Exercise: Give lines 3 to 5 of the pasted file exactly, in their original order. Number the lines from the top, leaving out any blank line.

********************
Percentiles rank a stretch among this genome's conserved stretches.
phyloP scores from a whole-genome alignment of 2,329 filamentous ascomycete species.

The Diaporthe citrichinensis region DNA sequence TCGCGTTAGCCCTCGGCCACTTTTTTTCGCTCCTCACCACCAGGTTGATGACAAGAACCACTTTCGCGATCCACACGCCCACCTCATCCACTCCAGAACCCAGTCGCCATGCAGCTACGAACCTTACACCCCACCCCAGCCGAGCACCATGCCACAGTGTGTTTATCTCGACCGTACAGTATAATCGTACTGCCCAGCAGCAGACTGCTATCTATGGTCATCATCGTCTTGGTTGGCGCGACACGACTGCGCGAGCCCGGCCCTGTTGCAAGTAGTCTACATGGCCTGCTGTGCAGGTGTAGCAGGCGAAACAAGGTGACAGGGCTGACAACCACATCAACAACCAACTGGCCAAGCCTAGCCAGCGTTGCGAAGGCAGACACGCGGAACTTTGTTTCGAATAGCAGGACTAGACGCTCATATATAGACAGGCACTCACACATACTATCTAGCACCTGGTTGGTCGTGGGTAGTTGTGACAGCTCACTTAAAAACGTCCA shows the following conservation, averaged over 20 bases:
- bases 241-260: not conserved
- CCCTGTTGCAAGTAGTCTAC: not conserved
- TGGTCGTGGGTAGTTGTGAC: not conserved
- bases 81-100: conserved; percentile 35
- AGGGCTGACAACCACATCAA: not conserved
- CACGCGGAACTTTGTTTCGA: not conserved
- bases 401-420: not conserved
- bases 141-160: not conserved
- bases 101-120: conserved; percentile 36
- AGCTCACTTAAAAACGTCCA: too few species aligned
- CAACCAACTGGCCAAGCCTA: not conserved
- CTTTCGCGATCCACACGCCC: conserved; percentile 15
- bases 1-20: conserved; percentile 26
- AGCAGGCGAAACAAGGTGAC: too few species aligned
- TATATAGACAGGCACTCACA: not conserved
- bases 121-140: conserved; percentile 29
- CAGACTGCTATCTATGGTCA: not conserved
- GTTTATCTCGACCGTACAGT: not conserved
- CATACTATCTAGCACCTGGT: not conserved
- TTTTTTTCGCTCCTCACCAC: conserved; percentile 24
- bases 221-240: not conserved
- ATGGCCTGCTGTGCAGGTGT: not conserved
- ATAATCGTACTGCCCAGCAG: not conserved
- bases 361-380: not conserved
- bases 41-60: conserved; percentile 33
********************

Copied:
The Diaporthe citrichinensis region DNA sequence TCGCGTTAGCCCTCGGCCACTTTTTTTCGCTCCTCACCACCAGGTTGATGACAAGAACCACTTTCGCGATCCACACGCCCACCTCATCCACTCCAGAACCCAGTCGCCATGCAGCTACGAACCTTACACCCCACCCCAGCCGAGCACCATGCCACAGTGTGTTTATCTCGACCGTACAGTATAATCGTACTGCCCAGCAGCAGACTGCTATCTATGGTCATCATCGTCTTGGTTGGCGCGACACGACTGCGCGAGCCCGGCCCTGTTGCAAGTAGTCTACATGGCCTGCTGTGCAGGTGTAGCAGGCGAAACAAGGTGACAGGGCTGACAACCACATCAACAACCAACTGGCCAAGCCTAGCCAGCGTTGCGAAGGCAGACACGCGGAACTTTGTTTCGAATAGCAGGACTAGACGCTCATATATAGACAGGCACTCACACATACTATCTAGCACCTGGTTGGTCGTGGGTAGTTGTGACAGCTCACTTAAAAACGTCCA shows the following conservation, averaged over 20 bases:
- bases 241-260: not conserved
- CCCTGTTGCAAGTAGTCTAC: not conserved